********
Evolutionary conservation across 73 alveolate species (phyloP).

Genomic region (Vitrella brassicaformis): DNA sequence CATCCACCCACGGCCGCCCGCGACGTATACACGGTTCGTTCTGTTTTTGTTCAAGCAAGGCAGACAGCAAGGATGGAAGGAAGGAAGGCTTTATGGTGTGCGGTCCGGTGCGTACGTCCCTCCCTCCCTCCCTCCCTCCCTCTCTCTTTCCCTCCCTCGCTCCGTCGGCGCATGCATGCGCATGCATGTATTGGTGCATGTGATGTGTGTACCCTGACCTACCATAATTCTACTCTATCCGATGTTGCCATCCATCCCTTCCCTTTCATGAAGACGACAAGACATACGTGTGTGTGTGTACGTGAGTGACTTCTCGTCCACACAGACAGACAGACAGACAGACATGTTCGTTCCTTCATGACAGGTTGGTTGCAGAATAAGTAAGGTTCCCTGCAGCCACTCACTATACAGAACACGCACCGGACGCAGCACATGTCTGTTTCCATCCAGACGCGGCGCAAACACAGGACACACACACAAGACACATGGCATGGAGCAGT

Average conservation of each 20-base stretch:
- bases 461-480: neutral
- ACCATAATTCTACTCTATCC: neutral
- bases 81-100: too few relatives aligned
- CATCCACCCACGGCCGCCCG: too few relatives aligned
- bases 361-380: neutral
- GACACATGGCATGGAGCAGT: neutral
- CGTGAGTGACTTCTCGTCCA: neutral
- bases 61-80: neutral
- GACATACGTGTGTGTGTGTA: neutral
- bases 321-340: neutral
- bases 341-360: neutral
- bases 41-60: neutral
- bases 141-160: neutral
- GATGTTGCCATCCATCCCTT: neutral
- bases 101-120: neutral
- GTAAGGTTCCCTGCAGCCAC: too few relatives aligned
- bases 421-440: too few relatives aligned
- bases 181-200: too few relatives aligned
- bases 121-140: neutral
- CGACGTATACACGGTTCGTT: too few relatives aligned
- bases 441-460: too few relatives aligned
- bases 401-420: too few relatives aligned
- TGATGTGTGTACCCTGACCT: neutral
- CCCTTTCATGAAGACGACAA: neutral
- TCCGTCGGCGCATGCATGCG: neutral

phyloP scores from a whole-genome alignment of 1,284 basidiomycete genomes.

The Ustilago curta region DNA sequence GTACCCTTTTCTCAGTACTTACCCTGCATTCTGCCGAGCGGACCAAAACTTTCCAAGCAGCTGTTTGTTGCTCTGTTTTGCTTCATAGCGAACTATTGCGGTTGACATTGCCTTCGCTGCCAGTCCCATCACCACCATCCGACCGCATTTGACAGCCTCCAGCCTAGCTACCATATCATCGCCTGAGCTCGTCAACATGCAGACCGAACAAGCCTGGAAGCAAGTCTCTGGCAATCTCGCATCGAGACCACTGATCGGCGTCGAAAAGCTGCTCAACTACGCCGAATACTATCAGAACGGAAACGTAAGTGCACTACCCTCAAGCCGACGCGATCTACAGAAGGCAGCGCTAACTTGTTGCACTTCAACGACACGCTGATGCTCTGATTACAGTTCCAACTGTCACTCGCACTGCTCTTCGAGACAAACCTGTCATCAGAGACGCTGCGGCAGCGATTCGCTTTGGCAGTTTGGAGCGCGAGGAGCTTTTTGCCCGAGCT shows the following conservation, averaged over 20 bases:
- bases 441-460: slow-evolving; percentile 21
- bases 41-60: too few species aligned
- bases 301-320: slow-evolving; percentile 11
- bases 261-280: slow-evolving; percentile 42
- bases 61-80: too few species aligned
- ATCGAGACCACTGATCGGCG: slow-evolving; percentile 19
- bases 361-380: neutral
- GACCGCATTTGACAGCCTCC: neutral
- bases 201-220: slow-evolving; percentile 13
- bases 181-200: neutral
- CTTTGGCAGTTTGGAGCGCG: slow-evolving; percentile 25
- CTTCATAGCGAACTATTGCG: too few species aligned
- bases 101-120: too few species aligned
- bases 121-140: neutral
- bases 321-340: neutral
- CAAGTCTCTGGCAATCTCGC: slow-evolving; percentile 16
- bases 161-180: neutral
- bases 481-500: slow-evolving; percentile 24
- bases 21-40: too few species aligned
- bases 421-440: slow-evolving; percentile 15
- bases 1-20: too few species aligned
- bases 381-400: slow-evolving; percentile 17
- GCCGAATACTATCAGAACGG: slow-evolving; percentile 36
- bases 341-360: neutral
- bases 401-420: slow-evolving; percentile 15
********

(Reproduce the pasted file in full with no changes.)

Evolutionary conservation across 73 alveolate species (phyloP).

Genomic region (Vitrella brassicaformis): DNA sequence CATCCACCCACGGCCGCCCGCGACGTATACACGGTTCGTTCTGTTTTTGTTCAAGCAAGGCAGACAGCAAGGATGGAAGGAAGGAAGGCTTTATGGTGTGCGGTCCGGTGCGTACGTCCCTCCCTCCCTCCCTCCCTCCCTCTCTCTTTCCCTCCCTCGCTCCGTCGGCGCATGCATGCGCATGCATGTATTGGTGCATGTGATGTGTGTACCCTGACCTACCATAATTCTACTCTATCCGATGTTGCCATCCATCCCTTCCCTTTCATGAAGACGACAAGACATACGTGTGTGTGTGTACGTGAGTGACTTCTCGTCCACACAGACAGACAGACAGACAGACATGTTCGTTCCTTCATGACAGGTTGGTTGCAGAATAAGTAAGGTTCCCTGCAGCCACTCACTATACAGAACACGCACCGGACGCAGCACATGTCTGTTTCCATCCAGACGCGGCGCAAACACAGGACACACACACAAGACACATGGCATGGAGCAGT

Average conservation of each 20-base stretch:
- bases 461-480: neutral
- ACCATAATTCTACTCTATCC: neutral
- bases 81-100: too few relatives aligned
- CATCCACCCACGGCCGCCCG: too few relatives aligned
- bases 361-380: neutral
- GACACATGGCATGGAGCAGT: neutral
- CGTGAGTGACTTCTCGTCCA: neutral
- bases 61-80: neutral
- GACATACGTGTGTGTGTGTA: neutral
- bases 321-340: neutral
- bases 341-360: neutral
- bases 41-60: neutral
- bases 141-160: neutral
- GATGTTGCCATCCATCCCTT: neutral
- bases 101-120: neutral
- GTAAGGTTCCCTGCAGCCAC: too few relatives aligned
- bases 421-440: too few relatives aligned
- bases 181-200: too few relatives aligned
- bases 121-140: neutral
- CGACGTATACACGGTTCGTT: too few relatives aligned
- bases 441-460: too few relatives aligned
- bases 401-420: too few relatives aligned
- TGATGTGTGTACCCTGACCT: neutral
- CCCTTTCATGAAGACGACAA: neutral
- TCCGTCGGCGCATGCATGCG: neutral

phyloP scores from a whole-genome alignment of 1,284 basidiomycete genomes.

The Ustilago curta region DNA sequence GTACCCTTTTCTCAGTACTTACCCTGCATTCTGCCGAGCGGACCAAAACTTTCCAAGCAGCTGTTTGTTGCTCTGTTTTGCTTCATAGCGAACTATTGCGGTTGACATTGCCTTCGCTGCCAGTCCCATCACCACCATCCGACCGCATTTGACAGCCTCCAGCCTAGCTACCATATCATCGCCTGAGCTCGTCAACATGCAGACCGAACAAGCCTGGAAGCAAGTCTCTGGCAATCTCGCATCGAGACCACTGATCGGCGTCGAAAAGCTGCTCAACTACGCCGAATACTATCAGAACGGAAACGTAAGTGCACTACCCTCAAGCCGACGCGATCTACAGAAGGCAGCGCTAACTTGTTGCACTTCAACGACACGCTGATGCTCTGATTACAGTTCCAACTGTCACTCGCACTGCTCTTCGAGACAAACCTGTCATCAGAGACGCTGCGGCAGCGATTCGCTTTGGCAGTTTGGAGCGCGAGGAGCTTTTTGCCCGAGCT shows the following conservation, averaged over 20 bases:
- bases 441-460: slow-evolving; percentile 21
- bases 41-60: too few species aligned
- bases 301-320: slow-evolving; percentile 11
- bases 261-280: slow-evolving; percentile 42
- bases 61-80: too few species aligned
- ATCGAGACCACTGATCGGCG: slow-evolving; percentile 19
- bases 361-380: neutral
- GACCGCATTTGACAGCCTCC: neutral
- bases 201-220: slow-evolving; percentile 13
- bases 181-200: neutral
- CTTTGGCAGTTTGGAGCGCG: slow-evolving; percentile 25
- CTTCATAGCGAACTATTGCG: too few species aligned
- bases 101-120: too few species aligned
- bases 121-140: neutral
- bases 321-340: neutral
- CAAGTCTCTGGCAATCTCGC: slow-evolving; percentile 16
- bases 161-180: neutral
- bases 481-500: slow-evolving; percentile 24
- bases 21-40: too few species aligned
- bases 421-440: slow-evolving; percentile 15
- bases 1-20: too few species aligned
- bases 381-400: slow-evolving; percentile 17
- GCCGAATACTATCAGAACGG: slow-evolving; percentile 36
- bases 341-360: neutral
- bases 401-420: slow-evolving; percentile 15